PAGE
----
The recession has hit those `who work in low skilled jobs the hardest, and has widened the North-South divide
The Financial Times reports that this news should force the government to rebalance the economy by encouraging growth outside southeast England.
Greg Clark, the decentralization minister, has now been given the added role of minister for cities, and spent the day in Leeds at the Economic Futures Commission, which will look at ways to boost growth.
The results show that the recession has affected men more than women, although women are now also suffering because of cuts to public services.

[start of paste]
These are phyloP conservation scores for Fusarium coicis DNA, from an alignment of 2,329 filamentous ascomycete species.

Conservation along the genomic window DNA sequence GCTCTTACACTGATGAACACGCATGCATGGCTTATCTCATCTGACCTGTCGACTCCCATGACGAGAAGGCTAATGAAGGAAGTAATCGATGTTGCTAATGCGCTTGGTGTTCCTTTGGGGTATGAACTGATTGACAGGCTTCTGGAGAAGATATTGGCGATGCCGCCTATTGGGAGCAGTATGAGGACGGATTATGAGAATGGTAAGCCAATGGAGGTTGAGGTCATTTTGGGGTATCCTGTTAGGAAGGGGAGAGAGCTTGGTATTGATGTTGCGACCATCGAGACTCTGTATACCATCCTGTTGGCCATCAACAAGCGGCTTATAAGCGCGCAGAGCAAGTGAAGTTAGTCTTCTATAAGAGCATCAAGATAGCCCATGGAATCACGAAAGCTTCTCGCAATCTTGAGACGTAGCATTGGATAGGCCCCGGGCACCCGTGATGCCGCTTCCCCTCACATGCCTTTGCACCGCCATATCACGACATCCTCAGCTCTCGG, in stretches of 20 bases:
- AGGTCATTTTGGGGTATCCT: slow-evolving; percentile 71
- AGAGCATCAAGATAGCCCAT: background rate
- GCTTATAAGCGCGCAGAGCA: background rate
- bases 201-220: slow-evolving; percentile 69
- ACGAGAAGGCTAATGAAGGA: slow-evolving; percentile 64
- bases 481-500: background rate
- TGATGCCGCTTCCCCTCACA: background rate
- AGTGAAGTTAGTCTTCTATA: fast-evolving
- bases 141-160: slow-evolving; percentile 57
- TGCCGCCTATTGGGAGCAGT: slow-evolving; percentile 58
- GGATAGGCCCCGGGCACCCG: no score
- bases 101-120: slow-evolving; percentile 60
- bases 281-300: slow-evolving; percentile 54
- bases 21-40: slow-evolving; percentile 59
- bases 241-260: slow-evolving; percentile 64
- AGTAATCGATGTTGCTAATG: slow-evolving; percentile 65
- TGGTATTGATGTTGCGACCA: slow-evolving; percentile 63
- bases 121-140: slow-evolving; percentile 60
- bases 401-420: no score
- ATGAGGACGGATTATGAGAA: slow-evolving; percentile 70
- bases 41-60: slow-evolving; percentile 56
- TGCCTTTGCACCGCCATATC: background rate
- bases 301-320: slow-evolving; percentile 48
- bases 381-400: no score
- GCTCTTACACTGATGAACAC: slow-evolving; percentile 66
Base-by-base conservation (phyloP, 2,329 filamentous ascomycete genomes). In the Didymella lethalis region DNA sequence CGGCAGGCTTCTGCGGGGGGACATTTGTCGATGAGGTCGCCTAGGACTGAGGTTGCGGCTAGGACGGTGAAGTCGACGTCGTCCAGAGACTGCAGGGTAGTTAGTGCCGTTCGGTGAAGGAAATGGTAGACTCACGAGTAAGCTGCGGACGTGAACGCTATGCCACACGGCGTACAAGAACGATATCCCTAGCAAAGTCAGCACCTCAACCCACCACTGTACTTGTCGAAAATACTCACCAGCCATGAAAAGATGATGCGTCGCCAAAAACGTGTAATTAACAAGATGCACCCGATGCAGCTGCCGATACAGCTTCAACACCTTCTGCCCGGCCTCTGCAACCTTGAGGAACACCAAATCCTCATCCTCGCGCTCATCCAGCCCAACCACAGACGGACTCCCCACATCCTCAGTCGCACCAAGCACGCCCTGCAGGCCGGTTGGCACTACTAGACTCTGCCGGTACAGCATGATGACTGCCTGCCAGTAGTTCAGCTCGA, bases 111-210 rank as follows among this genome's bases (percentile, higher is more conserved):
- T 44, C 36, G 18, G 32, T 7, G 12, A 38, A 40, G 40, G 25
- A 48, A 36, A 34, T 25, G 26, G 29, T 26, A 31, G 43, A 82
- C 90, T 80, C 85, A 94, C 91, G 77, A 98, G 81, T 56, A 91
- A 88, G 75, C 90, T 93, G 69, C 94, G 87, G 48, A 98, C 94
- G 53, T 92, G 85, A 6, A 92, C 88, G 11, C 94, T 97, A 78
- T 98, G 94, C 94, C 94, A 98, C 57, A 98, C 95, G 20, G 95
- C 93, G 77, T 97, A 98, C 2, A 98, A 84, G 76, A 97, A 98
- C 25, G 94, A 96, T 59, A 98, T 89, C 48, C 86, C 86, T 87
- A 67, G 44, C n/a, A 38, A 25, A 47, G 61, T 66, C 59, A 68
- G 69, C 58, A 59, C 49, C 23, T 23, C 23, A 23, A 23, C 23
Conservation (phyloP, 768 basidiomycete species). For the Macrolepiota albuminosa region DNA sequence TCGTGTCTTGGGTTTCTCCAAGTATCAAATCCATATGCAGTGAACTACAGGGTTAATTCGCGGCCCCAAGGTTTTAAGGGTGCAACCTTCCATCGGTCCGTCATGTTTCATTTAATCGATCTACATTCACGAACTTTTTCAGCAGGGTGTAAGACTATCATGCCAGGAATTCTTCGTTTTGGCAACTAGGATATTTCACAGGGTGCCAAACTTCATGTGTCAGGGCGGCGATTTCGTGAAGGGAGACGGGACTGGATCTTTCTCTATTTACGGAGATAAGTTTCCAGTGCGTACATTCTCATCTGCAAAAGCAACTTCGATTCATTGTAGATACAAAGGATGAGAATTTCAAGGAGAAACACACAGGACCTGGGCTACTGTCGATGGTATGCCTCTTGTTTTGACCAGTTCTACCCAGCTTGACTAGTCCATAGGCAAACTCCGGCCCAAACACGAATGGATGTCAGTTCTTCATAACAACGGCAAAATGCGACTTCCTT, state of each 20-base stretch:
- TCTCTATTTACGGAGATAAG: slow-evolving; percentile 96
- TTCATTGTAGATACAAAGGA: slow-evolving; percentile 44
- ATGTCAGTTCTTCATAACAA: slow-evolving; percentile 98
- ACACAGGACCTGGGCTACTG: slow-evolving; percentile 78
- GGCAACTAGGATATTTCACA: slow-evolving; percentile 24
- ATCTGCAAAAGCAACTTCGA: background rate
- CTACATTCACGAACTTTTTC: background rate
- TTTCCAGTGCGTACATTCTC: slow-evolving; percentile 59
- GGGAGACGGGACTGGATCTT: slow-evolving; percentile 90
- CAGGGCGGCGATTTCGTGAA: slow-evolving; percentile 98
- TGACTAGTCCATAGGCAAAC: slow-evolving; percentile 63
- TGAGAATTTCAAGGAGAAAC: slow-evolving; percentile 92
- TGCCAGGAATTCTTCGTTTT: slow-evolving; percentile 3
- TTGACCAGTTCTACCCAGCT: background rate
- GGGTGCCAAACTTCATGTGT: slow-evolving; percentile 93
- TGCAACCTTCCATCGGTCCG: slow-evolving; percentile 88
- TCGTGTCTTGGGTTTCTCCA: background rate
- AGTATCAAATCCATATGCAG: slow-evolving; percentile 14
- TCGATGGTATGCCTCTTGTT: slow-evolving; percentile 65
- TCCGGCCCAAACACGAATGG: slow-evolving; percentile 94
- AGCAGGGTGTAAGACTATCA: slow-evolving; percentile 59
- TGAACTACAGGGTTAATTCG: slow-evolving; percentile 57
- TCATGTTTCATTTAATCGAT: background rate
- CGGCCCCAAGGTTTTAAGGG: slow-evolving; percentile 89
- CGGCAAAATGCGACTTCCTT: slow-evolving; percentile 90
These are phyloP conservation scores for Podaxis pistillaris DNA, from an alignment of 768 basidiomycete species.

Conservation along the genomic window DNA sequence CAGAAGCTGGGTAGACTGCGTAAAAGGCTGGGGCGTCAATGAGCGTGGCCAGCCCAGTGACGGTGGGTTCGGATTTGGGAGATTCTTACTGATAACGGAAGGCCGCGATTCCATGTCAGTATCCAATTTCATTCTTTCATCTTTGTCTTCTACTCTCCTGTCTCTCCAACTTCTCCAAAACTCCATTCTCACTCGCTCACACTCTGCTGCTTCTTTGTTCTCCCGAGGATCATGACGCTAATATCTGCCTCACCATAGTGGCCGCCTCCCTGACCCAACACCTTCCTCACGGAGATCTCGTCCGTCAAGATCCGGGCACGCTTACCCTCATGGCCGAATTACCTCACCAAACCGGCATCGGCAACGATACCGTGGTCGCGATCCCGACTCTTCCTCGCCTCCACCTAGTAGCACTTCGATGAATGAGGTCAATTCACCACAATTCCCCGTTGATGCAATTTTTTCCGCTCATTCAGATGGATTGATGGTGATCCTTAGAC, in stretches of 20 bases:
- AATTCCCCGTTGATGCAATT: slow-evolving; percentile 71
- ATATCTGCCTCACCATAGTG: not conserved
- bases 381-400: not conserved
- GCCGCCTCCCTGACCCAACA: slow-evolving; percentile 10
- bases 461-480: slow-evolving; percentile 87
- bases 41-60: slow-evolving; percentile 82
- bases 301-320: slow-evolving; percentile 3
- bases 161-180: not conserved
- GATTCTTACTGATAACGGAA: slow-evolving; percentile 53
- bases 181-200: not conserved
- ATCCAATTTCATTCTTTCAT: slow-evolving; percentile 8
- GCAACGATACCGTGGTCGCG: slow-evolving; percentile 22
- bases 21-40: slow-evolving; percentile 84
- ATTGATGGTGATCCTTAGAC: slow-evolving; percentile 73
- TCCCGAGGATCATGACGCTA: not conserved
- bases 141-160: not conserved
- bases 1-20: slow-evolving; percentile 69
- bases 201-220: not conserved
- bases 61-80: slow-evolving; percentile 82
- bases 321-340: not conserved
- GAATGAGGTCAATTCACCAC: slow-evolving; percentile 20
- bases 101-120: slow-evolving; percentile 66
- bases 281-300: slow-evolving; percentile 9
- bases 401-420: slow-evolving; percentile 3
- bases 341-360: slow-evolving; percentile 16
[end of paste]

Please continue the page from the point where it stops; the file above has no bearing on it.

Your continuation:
There is now a worry that the north-south divide will be exaggerated in light on the weak economic growth and widespread public sector cuts.
John Philpott, of the Chartered Institute of Personnel and Development believes that the longer-term problem comes from the shrinking of mid-skilled jobs, like secretaries and fitters, while opportunities arose at the top and bottom of the market.
Brendan Barber, general secretary of the Trades Union Congress, said: “Regional labor markets went into decline well before the recession started and it will take time and sustained investment just to get areas of northern England back to their pre-recession position.
“The government’s current regional funding proposals fall well short of meeting this challenge.”